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Jag är en kvinna
My latest ancestral adventure is rewiring my brain, one Duolingo lesson at a time.
Swedish isn’t my mother tongue.
It’s my great-great grandmother’s tongue.
By the time my grandmother was the family elder, she remembered one or two words her mother had taught her. (Toilet, or toalett, was one of them.) Her mother was a first generation Swedish American who likely forgot most of the Swedish she learned from her immigrant parents, Karolina and Gustav, who immigrated in the late 1800s.
These are the Swedish ancestors whose immigration story caught my attention in the years before my grandmother died and inspired a trip with my sister in 2015 back to Gotland, where they left.
I came back from that trip speaking exactly one phrase: “Tack sa mycket” or “thank you very much.”
But all these years later, my interest in Sweden has skyrocketed. I still don’t care for ABBA (sorry, not sorry), but if I get the chance to go to IKEA or catch an episode of “Welcome to Sweden,” a short-lived sitcom on NBC, I’m there.
Until my mid-30s, I’d never paid much attention to this part of myself or my family history.
Instead, I spent a decade immersing myself in Spanish, a language that offered me a lifeline when I was a teenager who was desperate to escape the monoculture of my small town Midwestern experience.
Spanish took me out of my American-centered comfort zone. Learning this second language opened up doors for travel, but more importantly, it allowed me to form friendships and have conversations with strangers many thousands of miles from my home.
Half a billion people speak Spanish, including millions in my current home state of Texas. I don’t regret learning it, but it has been a humbling realization that, no matter how much I polish those language skills and use those skills as a way to better understand a culture that is not my own, Spanish will never be mine. I will always be an outsider when I speak it.
As I have been learning how to tread lightly with Spanish — to listen more than I speak, to respect the language and those who speak it by being aware of the privilege I bring to the space — my curiosity about learning Swedish has increased.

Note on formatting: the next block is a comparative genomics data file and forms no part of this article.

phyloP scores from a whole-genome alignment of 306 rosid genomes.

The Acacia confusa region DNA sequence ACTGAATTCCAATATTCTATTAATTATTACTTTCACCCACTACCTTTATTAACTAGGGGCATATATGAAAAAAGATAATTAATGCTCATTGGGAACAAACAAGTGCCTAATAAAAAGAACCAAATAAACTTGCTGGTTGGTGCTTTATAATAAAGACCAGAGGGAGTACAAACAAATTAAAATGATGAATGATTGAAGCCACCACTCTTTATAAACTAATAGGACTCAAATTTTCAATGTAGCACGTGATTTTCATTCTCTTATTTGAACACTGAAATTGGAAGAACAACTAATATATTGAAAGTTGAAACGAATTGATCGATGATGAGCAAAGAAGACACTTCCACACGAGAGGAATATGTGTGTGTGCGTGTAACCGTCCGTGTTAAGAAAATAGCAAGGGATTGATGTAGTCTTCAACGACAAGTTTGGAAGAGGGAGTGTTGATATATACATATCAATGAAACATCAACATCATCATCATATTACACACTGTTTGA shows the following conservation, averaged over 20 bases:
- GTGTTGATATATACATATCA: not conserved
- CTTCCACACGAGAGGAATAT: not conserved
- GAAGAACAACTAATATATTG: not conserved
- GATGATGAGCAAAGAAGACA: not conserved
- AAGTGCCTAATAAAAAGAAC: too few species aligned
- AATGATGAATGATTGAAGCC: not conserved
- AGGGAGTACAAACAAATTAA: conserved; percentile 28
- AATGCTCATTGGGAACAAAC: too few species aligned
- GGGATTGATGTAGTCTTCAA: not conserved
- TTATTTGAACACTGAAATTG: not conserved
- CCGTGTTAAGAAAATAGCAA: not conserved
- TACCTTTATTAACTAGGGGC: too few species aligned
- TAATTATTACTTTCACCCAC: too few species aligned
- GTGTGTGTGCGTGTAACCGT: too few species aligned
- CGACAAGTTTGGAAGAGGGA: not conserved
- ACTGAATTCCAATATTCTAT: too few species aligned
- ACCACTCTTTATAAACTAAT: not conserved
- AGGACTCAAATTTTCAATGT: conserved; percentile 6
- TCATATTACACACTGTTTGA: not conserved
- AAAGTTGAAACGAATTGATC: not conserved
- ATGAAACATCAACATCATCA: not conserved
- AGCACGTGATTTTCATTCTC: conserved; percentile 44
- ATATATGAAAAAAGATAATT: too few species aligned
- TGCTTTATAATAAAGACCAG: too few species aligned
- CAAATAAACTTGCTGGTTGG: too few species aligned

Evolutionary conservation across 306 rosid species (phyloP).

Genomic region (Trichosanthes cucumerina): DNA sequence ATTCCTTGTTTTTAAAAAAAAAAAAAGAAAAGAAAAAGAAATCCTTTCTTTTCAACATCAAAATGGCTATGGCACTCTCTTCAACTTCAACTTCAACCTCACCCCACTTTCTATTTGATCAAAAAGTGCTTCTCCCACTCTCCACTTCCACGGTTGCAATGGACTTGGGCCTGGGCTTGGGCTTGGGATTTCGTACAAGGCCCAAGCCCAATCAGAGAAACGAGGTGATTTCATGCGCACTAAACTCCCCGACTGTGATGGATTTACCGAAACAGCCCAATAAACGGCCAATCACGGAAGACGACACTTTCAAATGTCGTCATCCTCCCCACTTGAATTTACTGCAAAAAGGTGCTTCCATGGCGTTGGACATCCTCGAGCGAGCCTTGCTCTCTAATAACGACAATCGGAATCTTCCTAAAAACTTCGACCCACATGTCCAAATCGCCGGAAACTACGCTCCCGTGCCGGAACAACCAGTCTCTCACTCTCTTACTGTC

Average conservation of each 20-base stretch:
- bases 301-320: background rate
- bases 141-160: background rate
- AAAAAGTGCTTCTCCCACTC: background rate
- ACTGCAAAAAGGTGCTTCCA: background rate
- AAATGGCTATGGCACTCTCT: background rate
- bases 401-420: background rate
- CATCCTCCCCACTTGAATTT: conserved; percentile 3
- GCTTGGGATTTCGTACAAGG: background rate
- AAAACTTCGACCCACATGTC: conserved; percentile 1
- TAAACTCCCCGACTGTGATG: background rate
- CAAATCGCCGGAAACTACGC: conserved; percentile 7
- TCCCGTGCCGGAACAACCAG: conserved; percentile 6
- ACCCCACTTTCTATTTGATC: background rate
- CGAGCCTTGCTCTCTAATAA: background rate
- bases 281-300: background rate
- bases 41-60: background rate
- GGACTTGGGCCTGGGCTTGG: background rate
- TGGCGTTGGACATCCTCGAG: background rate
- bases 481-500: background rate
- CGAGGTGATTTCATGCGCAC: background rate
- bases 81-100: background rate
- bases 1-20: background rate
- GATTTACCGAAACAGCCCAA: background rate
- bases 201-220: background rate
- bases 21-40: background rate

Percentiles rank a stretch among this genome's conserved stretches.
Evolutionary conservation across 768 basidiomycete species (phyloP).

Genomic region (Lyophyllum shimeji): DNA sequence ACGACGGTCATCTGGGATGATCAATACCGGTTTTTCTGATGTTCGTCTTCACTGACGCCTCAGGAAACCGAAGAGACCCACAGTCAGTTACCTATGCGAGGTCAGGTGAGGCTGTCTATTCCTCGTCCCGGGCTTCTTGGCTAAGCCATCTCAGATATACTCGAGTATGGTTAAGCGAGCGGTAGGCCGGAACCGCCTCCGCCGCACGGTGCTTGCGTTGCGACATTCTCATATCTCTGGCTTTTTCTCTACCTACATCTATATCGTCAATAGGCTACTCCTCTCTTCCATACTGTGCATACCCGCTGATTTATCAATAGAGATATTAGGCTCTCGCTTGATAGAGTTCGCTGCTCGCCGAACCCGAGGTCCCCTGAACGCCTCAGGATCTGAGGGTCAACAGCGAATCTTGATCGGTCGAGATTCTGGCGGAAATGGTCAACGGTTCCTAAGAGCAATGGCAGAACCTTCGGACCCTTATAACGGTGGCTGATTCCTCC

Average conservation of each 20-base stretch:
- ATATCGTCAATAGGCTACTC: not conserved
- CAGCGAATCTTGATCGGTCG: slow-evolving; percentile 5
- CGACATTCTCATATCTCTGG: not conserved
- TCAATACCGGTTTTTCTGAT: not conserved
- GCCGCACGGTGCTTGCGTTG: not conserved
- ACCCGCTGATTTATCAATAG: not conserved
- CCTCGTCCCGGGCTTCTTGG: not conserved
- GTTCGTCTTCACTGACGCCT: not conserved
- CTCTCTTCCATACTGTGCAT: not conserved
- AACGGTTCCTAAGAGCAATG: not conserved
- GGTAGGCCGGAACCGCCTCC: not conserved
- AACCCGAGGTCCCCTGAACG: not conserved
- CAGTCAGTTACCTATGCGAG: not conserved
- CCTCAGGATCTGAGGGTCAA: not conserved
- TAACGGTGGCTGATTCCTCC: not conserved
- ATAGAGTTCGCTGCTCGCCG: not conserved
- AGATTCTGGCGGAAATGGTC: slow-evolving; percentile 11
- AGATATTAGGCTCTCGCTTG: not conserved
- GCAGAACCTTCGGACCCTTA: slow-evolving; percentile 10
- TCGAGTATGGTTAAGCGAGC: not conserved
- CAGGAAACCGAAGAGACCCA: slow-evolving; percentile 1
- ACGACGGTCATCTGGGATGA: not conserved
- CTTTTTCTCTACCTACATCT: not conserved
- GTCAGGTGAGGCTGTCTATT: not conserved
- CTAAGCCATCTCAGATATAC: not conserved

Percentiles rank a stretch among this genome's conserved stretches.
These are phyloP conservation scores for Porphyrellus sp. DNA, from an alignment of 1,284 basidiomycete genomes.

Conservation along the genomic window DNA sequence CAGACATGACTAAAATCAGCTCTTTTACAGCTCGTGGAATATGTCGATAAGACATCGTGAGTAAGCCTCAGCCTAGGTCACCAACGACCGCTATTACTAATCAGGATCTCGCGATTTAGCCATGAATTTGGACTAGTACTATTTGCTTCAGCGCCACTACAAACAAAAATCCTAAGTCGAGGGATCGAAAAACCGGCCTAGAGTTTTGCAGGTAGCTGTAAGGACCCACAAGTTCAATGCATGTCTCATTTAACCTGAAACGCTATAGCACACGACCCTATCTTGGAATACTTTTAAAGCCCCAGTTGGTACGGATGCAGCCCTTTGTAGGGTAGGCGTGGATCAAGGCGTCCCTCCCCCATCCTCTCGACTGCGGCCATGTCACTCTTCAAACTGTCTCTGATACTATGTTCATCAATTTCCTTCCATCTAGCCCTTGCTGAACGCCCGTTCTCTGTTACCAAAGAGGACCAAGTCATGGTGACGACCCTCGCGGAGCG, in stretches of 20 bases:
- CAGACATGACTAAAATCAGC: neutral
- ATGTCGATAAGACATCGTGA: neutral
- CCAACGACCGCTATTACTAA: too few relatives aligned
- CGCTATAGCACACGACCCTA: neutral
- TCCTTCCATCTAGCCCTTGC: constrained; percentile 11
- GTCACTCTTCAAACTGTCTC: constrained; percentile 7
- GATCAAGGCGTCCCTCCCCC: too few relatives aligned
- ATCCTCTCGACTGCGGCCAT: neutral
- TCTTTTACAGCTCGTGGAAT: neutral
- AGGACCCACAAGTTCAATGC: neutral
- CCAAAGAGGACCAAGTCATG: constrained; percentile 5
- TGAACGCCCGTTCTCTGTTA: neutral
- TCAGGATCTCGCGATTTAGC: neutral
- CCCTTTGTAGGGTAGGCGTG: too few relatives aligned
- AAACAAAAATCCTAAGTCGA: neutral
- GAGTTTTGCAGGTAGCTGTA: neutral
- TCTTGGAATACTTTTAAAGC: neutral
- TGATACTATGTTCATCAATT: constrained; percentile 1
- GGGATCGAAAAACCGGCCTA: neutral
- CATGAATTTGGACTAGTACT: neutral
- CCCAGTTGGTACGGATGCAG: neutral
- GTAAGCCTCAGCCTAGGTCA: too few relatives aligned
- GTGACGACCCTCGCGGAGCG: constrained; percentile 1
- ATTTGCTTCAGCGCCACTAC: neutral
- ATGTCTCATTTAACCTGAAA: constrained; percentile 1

Finally, this spring, I decided to see where Duolingo might take me.
This platform has perfected the art of gamifying language acquisition, and I was amazed at how quickly I was learning the very basic words: I, you, they, him, her, apple, cat, dog, milk, water. Within a couple of weeks, my vocabulary was expanding: elephant, turtle, bird, knife, spoon, plates, menu.
Verbs started to trickle in: drink, eat, have, are, read, talk, like and love.
I’m on a 46-day streak at the moment. I admire people who can keep up epic streaks of meditation or running or stitching embroidery, but it’s not about a streak. Or even a goal. I’d like to one day be able to return to Sweden with my mom and my sister and my kids so we can meet the Swedish relatives we met virtually after our trip.
It’s almost assured that anyone in Sweden I would want to talk to will speak more English than I speak Swedish, but this is an inside job. A project for my heart. A practice for my ancestral spirit. Each time I open the app, I’m opening the portal to another place, another time, another existence.
One lost letter. One homesick night. One unfortunate bought with cholera. Each and every one of our lineages can change in a moment. A decision we make today can ripple through the branches of a family tree for generations to come.
My ancestors’ Americanization happened slowly. They learned English without the benefit of technology that, today, can connect people to fellow learners across the globe.
My ancestors made their way in a new world thousands of miles from their siblings and parents and cousins and childhood friends. People whose names they remembered but whose faces they never saw again.
Karolina and Gustav learned enough English to get by during the rest of their days in the United States. The only thing that likely saved their sanity was immersing themselves in a Swedish community that helped them survive the cultural shift from Scandinavia to the Midwest.
Now the cultural shift is tilting the other way.
Over the past few years, I’ve been adding elements of Swedish culture back into my life. A coffee cup here. A textile there. A tattoo where I can’t miss it.